Am 09.08.2017 um 11:50 schrieb Martin Knoblauch:
On Fri, Aug 4, 2017 at 11:47 PM, Rainer Jung <>

Hi Martin,

Am 04.08.2017 um 10:53 schrieb Martin Knoblauch:


 just need some clarification on the mod_jk load blanacing method "Next".
The documentation states:

"If method is set to N[ext] the balancer will again use the number of
sessions to find the best worker. All remarks concerning the Session
apply as well. The difference to the Session method is how the session
count is handled in the sliding time window. The Next method does not
divide by 2, instead it subtracts the current minimum number. This should
effectively result in a round-robin session balancing, thus the name Next.
Under high load, the two session balancing methods will result in a
distribution, but Next will be better if you need to distribute small
numbers of sessions. "

 What exactly is the "current minimum number"? How is the minimum taken?
From all workers in the balancer set, or only the ACTive ones? I know, I
should look it up in the code :-)

I looked up the code I wrote 6 years ago.

First: when using the session base lb methods, mod_jk needs to estimate
session counts. No lb method of mod_jk contacts the backends to get real
data, instead mod_jk uses the request info it sees to estimate the backend

For session based methods, mod_jk counts requests, that do not include a
session id assuming that those are exactly the ones that create new
sessions. Of course:

a) a session id can be outdated, meaning mod_jk would not count the
request as session creating but in fact it would create a new one. One can
at least configure mod_jk to be aware of login pages which will always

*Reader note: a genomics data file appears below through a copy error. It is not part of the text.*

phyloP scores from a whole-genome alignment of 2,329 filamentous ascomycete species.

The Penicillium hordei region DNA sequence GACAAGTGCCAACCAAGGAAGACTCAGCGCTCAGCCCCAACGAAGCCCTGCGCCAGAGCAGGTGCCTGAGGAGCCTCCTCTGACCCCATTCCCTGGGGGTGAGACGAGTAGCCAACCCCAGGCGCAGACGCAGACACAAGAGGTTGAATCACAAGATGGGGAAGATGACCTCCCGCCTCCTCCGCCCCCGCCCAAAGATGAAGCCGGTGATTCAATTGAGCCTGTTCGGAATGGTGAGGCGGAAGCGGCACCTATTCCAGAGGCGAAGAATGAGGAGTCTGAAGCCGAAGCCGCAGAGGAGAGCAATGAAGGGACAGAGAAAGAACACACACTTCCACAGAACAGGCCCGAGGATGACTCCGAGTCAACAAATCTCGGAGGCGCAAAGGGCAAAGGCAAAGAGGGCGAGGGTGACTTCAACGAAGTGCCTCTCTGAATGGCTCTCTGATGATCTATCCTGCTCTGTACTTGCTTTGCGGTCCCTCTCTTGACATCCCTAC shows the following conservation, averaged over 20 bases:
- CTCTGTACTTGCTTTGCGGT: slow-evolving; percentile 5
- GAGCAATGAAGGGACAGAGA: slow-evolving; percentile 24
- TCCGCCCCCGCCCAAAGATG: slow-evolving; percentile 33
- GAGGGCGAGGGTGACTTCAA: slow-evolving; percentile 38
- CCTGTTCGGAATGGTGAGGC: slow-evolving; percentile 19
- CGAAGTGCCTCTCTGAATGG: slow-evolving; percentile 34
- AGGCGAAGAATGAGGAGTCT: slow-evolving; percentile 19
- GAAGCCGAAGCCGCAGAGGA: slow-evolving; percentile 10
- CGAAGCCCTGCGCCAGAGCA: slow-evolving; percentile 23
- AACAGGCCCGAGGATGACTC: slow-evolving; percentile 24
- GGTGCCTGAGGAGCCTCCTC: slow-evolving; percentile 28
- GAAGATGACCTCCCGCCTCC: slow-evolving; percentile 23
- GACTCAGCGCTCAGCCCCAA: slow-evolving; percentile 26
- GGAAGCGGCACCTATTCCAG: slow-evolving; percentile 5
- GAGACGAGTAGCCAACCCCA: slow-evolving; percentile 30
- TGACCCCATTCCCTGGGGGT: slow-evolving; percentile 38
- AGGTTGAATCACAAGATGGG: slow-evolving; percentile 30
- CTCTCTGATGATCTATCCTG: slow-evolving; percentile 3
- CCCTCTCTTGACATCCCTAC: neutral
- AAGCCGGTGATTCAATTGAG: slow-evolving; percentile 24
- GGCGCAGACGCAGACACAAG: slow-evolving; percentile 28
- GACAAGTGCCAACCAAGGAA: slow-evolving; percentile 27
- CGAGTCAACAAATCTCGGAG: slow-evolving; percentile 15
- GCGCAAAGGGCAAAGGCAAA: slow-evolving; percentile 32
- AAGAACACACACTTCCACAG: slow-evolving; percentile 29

create a new session (see
ctors-doc/reference/uriworkermap.html and
ctors-doc/reference/apache.html and there look for "sticky_ignore").

b) a request without a session ID might not actually create a session,
depending on app details. There are additional config options to teach
mod_jk which URIs do not create sessions (see and and there
look for "stateless").

c) sessions time out in backends and users can log out. mod_jk does not
track that. One can remove the session cookie during the logout, so that
the "new" requests from that user will be counted by the mod_jk session

Because of these problems I typically recommend to stick to the default lb
method (request counting, not session counting). But sometimes apps have
resource usage dominated by sessions and then a "session" based lb method
can help, especially if you find a configuration which keeps the effect of
a)-c) above small.

Since all counting methods, not only session based ones, would count stuff
since the last restart of mod_jk, but the current backend load situation
depends much more on stuff that happened recently, we try to get rid of
past counts by reducing the counters regularly. By default this happens
once per minute and is done in a way that the counters are divided by 2
once per minute. That way old counter increases contribute less and less to
the current counter value. For the session based method this would mean we
assume half of the counted sessions die after one minute, 50% of the rest
during the next minute etc. Note that the counters are integers, so e.g. a
counter value of 1 will after division by 2 result in a new value 0. Most
often that is no problem, because on a loaded system numbers are big and
rounding down doesn't change a lot.

The next request without session id will be send to the worker with the
smallest such "session" counter.